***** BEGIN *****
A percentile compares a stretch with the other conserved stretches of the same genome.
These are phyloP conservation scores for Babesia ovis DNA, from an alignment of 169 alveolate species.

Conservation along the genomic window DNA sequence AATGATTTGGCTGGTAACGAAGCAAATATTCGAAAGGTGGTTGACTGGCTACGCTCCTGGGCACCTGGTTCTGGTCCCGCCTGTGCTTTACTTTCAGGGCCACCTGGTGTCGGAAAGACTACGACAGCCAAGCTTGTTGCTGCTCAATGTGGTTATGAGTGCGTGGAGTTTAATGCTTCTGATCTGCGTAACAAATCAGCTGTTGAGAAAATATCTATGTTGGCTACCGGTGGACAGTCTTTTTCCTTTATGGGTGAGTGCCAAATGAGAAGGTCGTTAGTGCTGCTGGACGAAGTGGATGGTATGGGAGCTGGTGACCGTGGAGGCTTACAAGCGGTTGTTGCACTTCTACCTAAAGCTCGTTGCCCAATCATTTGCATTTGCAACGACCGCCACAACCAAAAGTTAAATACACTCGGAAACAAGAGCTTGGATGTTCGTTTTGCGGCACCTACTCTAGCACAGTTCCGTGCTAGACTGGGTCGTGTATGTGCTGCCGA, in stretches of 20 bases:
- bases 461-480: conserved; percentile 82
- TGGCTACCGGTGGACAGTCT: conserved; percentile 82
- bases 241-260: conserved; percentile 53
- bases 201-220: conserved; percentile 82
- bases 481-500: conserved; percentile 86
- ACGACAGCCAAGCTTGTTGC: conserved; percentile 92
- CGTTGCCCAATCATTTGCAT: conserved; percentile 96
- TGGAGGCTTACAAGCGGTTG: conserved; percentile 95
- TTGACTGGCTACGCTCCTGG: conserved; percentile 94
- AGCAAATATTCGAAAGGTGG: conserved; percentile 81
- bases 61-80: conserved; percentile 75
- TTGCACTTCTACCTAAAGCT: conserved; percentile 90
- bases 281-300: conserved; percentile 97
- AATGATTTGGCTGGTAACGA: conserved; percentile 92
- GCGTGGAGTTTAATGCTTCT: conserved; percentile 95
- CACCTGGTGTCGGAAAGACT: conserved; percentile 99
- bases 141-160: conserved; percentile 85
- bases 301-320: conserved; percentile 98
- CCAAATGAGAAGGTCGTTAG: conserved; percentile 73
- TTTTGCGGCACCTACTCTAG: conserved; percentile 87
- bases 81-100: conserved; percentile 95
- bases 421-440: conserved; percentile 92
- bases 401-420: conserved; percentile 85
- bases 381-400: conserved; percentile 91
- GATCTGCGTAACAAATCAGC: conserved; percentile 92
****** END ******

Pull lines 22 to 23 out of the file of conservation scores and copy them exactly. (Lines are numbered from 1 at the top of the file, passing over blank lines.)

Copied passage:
- CCAAATGAGAAGGTCGTTAG: conserved; percentile 73
- TTTTGCGGCACCTACTCTAG: conserved; percentile 87